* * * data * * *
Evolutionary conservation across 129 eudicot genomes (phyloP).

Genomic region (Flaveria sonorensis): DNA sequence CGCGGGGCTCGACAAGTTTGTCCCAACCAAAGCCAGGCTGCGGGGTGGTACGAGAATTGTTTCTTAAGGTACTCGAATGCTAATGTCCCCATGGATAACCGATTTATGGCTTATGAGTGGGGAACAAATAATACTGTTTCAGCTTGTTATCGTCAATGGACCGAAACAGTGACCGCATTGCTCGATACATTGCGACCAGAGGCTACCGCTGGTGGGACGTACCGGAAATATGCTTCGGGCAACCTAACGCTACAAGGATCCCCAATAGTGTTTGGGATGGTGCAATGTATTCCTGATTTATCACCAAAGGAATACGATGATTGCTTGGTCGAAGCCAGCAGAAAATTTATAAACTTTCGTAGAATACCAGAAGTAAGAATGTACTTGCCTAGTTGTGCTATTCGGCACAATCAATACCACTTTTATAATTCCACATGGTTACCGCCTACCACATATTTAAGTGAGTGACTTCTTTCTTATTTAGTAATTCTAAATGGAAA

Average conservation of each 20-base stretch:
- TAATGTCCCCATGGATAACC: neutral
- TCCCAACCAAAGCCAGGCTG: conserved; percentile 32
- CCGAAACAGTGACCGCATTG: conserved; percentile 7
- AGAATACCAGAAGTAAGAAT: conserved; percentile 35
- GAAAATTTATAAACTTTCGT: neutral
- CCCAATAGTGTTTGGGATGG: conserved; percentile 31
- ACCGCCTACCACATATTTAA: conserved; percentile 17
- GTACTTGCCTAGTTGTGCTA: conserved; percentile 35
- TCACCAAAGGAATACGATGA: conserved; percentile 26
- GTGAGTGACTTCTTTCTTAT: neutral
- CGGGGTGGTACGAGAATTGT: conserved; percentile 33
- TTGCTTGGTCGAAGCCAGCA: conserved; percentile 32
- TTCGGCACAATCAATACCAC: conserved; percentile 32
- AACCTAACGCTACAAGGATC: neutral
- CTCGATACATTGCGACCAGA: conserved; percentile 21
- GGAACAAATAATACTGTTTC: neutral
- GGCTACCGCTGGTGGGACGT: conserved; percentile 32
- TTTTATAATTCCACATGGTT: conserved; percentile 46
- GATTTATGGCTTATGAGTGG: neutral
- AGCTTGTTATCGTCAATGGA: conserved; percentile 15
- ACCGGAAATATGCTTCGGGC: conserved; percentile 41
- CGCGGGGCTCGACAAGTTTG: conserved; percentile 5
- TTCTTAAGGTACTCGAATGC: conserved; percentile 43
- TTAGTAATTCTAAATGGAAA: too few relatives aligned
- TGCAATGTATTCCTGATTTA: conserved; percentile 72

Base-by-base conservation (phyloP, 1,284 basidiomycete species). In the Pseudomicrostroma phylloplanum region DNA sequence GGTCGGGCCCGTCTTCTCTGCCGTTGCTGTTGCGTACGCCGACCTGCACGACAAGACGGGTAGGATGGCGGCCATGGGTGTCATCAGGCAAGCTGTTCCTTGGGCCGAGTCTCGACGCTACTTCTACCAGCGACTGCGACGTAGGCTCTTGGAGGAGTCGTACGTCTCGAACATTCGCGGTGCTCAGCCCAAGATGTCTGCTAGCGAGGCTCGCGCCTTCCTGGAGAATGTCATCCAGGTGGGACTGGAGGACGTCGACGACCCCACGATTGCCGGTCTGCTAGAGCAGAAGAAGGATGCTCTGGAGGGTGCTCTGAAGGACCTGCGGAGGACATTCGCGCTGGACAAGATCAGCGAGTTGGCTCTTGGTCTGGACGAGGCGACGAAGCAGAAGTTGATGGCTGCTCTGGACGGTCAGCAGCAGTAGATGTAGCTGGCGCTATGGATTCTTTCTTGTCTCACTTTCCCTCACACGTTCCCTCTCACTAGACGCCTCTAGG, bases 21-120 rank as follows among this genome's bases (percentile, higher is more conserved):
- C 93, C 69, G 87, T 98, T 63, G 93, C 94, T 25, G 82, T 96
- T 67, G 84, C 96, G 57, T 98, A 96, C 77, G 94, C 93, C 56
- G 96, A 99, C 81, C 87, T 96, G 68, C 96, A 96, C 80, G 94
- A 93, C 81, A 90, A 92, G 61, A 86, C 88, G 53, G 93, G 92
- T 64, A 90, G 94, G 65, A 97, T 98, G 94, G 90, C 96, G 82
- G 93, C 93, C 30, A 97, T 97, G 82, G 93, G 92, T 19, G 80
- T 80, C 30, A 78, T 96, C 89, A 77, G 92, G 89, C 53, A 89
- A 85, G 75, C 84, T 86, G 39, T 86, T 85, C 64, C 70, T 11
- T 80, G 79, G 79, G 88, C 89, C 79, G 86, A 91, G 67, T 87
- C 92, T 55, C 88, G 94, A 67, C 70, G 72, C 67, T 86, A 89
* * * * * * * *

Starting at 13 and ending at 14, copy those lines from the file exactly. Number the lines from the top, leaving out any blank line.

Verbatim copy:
- GTGAGTGACTTCTTTCTTAT: neutral
- CGGGGTGGTACGAGAATTGT: conserved; percentile 33